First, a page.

True Bugs No Longer an ‘Occasional’ Pest

Feeding by plant bugs and stink bugs after shell hardening does not damage the kernels (photo courtesy J. Rijal.)

There was high leaffooted bug populations in almonds this year and those higher numbers contributed to early-season nut drop and significant crop damage at harvest.

UCCE IPM advisor Jhalendra Rijal said he considered LFB populations in almond orchards were higher than normal in April through May. Timing of the feeding by from piercing, sucking insects determines if the immature nuts drop from the tree or if the feeding causes damage to the kernel, causing rejection by processors. Leaffooted bugs are a species of true bugs that have mouth parts that can pierce immature nuts and suck out juices. Stink bugs pressure, Rijal said, is also trending higher.

Mel Machado, director of member relations at Blue Diamond confirmed that crop damage due to plant bugs, stink bugs, leaffooted bugs and possibly the invasive brown marmorated stink bug has increased in recent years.

“At one time those large bugs were occasional pests in almonds, but now we are seeing mounting damage,” Machado said.

The damage, called brown spot, occurs before shell hardening when the insects pierce the kernel to feed. It causes a depression on the surface of the kernel as cells break down at the feeding site.

Feeding by plant bugs and native stink bugs after shell hardening generally do not damage the kernels. However, brown marmorated stink bug, a new invasive pest, can cause kernel damage mostly by producing ‘brown marks’ even after shell hardening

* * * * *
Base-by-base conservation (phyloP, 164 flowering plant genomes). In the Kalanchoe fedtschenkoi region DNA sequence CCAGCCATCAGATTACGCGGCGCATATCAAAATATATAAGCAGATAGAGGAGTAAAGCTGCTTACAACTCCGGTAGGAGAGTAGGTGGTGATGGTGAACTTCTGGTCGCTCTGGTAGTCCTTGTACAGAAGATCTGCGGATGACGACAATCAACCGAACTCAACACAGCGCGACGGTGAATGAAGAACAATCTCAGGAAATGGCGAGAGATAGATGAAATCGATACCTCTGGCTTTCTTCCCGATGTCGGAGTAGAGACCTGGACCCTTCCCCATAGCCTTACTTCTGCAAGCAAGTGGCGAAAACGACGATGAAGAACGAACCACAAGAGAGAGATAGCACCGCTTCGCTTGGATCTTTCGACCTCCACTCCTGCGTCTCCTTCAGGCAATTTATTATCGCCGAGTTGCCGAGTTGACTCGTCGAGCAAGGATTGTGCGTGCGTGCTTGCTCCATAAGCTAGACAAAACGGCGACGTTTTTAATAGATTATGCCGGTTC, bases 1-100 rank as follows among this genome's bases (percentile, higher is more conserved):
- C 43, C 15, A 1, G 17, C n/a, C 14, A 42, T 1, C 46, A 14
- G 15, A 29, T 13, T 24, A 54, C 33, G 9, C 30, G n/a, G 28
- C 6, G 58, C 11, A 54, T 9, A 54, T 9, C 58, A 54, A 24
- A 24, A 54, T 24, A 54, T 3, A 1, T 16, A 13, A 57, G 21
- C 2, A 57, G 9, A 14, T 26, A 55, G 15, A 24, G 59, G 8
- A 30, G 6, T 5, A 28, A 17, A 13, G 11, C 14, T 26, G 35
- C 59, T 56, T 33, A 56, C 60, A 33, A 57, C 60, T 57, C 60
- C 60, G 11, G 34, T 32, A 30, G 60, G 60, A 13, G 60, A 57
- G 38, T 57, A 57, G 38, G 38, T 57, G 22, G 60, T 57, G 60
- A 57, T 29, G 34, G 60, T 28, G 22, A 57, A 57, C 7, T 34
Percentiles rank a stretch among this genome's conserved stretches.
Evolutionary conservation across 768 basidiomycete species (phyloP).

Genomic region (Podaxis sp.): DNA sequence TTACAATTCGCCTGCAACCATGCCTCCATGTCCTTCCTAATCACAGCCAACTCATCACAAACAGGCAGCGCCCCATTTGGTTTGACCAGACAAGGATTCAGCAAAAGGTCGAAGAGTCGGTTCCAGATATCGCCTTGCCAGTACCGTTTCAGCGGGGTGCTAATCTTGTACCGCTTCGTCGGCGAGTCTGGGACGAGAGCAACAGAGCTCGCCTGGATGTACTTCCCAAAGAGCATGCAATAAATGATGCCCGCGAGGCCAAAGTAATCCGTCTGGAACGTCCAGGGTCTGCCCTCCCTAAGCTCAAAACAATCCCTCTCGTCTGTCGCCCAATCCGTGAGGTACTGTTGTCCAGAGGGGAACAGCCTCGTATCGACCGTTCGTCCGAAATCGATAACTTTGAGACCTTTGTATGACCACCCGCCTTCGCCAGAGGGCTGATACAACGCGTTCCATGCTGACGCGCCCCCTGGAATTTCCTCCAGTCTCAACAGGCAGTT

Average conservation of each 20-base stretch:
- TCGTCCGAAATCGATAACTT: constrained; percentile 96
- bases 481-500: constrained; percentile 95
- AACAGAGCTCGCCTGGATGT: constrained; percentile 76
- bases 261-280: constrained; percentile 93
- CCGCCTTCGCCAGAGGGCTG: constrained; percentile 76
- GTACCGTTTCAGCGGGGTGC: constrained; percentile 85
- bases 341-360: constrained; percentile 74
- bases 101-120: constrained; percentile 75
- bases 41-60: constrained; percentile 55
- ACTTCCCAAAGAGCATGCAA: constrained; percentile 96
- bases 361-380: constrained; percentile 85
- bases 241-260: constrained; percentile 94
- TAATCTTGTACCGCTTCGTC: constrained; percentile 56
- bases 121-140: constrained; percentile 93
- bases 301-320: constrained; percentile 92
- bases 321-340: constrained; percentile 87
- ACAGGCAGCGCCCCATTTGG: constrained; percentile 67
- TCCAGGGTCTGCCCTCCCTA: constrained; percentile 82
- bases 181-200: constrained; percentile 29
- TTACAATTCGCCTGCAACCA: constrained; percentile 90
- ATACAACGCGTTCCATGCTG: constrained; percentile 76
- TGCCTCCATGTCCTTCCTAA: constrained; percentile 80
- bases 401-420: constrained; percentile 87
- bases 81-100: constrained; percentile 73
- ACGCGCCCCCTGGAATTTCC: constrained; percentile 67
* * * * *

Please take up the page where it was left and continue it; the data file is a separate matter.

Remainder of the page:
Rijal said visual inspections for all true bugs and trap-based monitoring for brown marmorated stink bug should be used in orchards to detect infestations. There are currently no treatment thresholds for leaffooted and stink bugs in almonds. Spring infestations, either by the leaffooted bug or by BMSB, are more critical as the nuts are much vulnerable to abortion and drop.

For all true bugs, pyrethroids (bifenthrin, lambda-cyhalothrin, esfenvalerate), and neonicotinoids (clothianidin) are considered effective. However, keep in mind that the use of these broad-spectrum insecticides in the early part of the season likely impacts the natural enemies of mites and other pests. The UC IPM Pest Management Guidelines for native stink bugs, brown marmorated stink bug and leaffooted bug provide specific insecticides, rates, and potential effectiveness and impact on the natural enemies.